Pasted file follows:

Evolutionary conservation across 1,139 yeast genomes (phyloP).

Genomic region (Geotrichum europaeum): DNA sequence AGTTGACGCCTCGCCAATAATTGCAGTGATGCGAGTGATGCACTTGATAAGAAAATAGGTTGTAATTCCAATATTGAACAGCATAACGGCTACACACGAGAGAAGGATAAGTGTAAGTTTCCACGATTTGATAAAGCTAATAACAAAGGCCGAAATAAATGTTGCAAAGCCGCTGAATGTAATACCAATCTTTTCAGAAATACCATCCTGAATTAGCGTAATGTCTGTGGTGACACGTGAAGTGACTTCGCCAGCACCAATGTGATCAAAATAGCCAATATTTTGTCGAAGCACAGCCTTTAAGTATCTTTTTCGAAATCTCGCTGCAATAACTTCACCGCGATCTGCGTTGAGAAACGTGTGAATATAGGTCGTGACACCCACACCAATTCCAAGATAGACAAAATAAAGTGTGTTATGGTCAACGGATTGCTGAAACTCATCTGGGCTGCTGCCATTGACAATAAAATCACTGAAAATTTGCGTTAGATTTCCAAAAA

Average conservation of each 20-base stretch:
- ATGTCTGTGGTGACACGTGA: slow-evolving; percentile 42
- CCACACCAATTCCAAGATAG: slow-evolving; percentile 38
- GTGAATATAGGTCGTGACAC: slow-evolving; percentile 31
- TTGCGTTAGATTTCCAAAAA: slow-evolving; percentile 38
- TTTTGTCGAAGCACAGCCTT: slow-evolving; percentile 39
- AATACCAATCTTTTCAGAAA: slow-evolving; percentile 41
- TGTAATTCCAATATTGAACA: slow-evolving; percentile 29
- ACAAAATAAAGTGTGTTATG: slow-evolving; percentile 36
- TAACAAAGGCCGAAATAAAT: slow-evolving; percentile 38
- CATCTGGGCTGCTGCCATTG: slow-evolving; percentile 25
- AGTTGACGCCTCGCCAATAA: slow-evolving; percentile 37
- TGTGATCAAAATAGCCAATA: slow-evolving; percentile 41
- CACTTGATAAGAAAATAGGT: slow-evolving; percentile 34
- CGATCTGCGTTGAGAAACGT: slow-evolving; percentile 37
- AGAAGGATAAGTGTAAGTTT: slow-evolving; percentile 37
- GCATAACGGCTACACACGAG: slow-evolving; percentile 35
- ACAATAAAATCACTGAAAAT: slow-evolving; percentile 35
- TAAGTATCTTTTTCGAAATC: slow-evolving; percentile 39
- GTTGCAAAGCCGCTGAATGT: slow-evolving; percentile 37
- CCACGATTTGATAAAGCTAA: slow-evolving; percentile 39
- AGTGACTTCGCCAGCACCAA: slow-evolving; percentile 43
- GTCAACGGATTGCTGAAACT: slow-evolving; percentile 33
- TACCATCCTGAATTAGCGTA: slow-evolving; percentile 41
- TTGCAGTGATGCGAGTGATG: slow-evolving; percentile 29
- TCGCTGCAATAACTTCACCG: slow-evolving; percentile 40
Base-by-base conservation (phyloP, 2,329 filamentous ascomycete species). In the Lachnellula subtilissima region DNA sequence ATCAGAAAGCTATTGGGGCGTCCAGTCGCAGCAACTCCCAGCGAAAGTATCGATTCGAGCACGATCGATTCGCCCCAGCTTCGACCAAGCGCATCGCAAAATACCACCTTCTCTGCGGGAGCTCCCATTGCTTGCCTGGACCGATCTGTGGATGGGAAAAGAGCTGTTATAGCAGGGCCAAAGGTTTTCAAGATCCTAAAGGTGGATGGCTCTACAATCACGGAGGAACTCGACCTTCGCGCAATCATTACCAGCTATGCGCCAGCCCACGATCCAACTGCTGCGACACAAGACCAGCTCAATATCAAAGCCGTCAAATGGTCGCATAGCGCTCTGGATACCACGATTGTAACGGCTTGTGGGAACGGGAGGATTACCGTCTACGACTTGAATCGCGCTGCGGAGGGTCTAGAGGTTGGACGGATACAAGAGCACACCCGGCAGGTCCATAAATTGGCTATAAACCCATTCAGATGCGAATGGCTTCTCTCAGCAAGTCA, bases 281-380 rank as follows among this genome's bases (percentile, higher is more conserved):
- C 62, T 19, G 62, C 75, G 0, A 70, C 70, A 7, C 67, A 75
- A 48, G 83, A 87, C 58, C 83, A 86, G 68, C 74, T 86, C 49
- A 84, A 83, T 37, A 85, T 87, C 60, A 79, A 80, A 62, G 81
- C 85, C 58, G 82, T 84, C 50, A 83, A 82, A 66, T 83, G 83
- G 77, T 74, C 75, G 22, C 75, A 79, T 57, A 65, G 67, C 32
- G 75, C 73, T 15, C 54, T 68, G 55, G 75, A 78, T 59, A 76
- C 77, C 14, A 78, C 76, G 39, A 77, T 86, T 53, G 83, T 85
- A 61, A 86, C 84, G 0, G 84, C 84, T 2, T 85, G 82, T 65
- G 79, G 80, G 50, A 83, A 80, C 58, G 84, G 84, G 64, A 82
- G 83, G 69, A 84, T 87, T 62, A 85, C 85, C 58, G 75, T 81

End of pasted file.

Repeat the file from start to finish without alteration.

Evolutionary conservation across 1,139 yeast genomes (phyloP).

Genomic region (Geotrichum europaeum): DNA sequence AGTTGACGCCTCGCCAATAATTGCAGTGATGCGAGTGATGCACTTGATAAGAAAATAGGTTGTAATTCCAATATTGAACAGCATAACGGCTACACACGAGAGAAGGATAAGTGTAAGTTTCCACGATTTGATAAAGCTAATAACAAAGGCCGAAATAAATGTTGCAAAGCCGCTGAATGTAATACCAATCTTTTCAGAAATACCATCCTGAATTAGCGTAATGTCTGTGGTGACACGTGAAGTGACTTCGCCAGCACCAATGTGATCAAAATAGCCAATATTTTGTCGAAGCACAGCCTTTAAGTATCTTTTTCGAAATCTCGCTGCAATAACTTCACCGCGATCTGCGTTGAGAAACGTGTGAATATAGGTCGTGACACCCACACCAATTCCAAGATAGACAAAATAAAGTGTGTTATGGTCAACGGATTGCTGAAACTCATCTGGGCTGCTGCCATTGACAATAAAATCACTGAAAATTTGCGTTAGATTTCCAAAAA

Average conservation of each 20-base stretch:
- ATGTCTGTGGTGACACGTGA: slow-evolving; percentile 42
- CCACACCAATTCCAAGATAG: slow-evolving; percentile 38
- GTGAATATAGGTCGTGACAC: slow-evolving; percentile 31
- TTGCGTTAGATTTCCAAAAA: slow-evolving; percentile 38
- TTTTGTCGAAGCACAGCCTT: slow-evolving; percentile 39
- AATACCAATCTTTTCAGAAA: slow-evolving; percentile 41
- TGTAATTCCAATATTGAACA: slow-evolving; percentile 29
- ACAAAATAAAGTGTGTTATG: slow-evolving; percentile 36
- TAACAAAGGCCGAAATAAAT: slow-evolving; percentile 38
- CATCTGGGCTGCTGCCATTG: slow-evolving; percentile 25
- AGTTGACGCCTCGCCAATAA: slow-evolving; percentile 37
- TGTGATCAAAATAGCCAATA: slow-evolving; percentile 41
- CACTTGATAAGAAAATAGGT: slow-evolving; percentile 34
- CGATCTGCGTTGAGAAACGT: slow-evolving; percentile 37
- AGAAGGATAAGTGTAAGTTT: slow-evolving; percentile 37
- GCATAACGGCTACACACGAG: slow-evolving; percentile 35
- ACAATAAAATCACTGAAAAT: slow-evolving; percentile 35
- TAAGTATCTTTTTCGAAATC: slow-evolving; percentile 39
- GTTGCAAAGCCGCTGAATGT: slow-evolving; percentile 37
- CCACGATTTGATAAAGCTAA: slow-evolving; percentile 39
- AGTGACTTCGCCAGCACCAA: slow-evolving; percentile 43
- GTCAACGGATTGCTGAAACT: slow-evolving; percentile 33
- TACCATCCTGAATTAGCGTA: slow-evolving; percentile 41
- TTGCAGTGATGCGAGTGATG: slow-evolving; percentile 29
- TCGCTGCAATAACTTCACCG: slow-evolving; percentile 40
Base-by-base conservation (phyloP, 2,329 filamentous ascomycete species). In the Lachnellula subtilissima region DNA sequence ATCAGAAAGCTATTGGGGCGTCCAGTCGCAGCAACTCCCAGCGAAAGTATCGATTCGAGCACGATCGATTCGCCCCAGCTTCGACCAAGCGCATCGCAAAATACCACCTTCTCTGCGGGAGCTCCCATTGCTTGCCTGGACCGATCTGTGGATGGGAAAAGAGCTGTTATAGCAGGGCCAAAGGTTTTCAAGATCCTAAAGGTGGATGGCTCTACAATCACGGAGGAACTCGACCTTCGCGCAATCATTACCAGCTATGCGCCAGCCCACGATCCAACTGCTGCGACACAAGACCAGCTCAATATCAAAGCCGTCAAATGGTCGCATAGCGCTCTGGATACCACGATTGTAACGGCTTGTGGGAACGGGAGGATTACCGTCTACGACTTGAATCGCGCTGCGGAGGGTCTAGAGGTTGGACGGATACAAGAGCACACCCGGCAGGTCCATAAATTGGCTATAAACCCATTCAGATGCGAATGGCTTCTCTCAGCAAGTCA, bases 281-380 rank as follows among this genome's bases (percentile, higher is more conserved):
- C 62, T 19, G 62, C 75, G 0, A 70, C 70, A 7, C 67, A 75
- A 48, G 83, A 87, C 58, C 83, A 86, G 68, C 74, T 86, C 49
- A 84, A 83, T 37, A 85, T 87, C 60, A 79, A 80, A 62, G 81
- C 85, C 58, G 82, T 84, C 50, A 83, A 82, A 66, T 83, G 83
- G 77, T 74, C 75, G 22, C 75, A 79, T 57, A 65, G 67, C 32
- G 75, C 73, T 15, C 54, T 68, G 55, G 75, A 78, T 59, A 76
- C 77, C 14, A 78, C 76, G 39, A 77, T 86, T 53, G 83, T 85
- A 61, A 86, C 84, G 0, G 84, C 84, T 2, T 85, G 82, T 65
- G 79, G 80, G 50, A 83, A 80, C 58, G 84, G 84, G 64, A 82
- G 83, G 69, A 84, T 87, T 62, A 85, C 85, C 58, G 75, T 81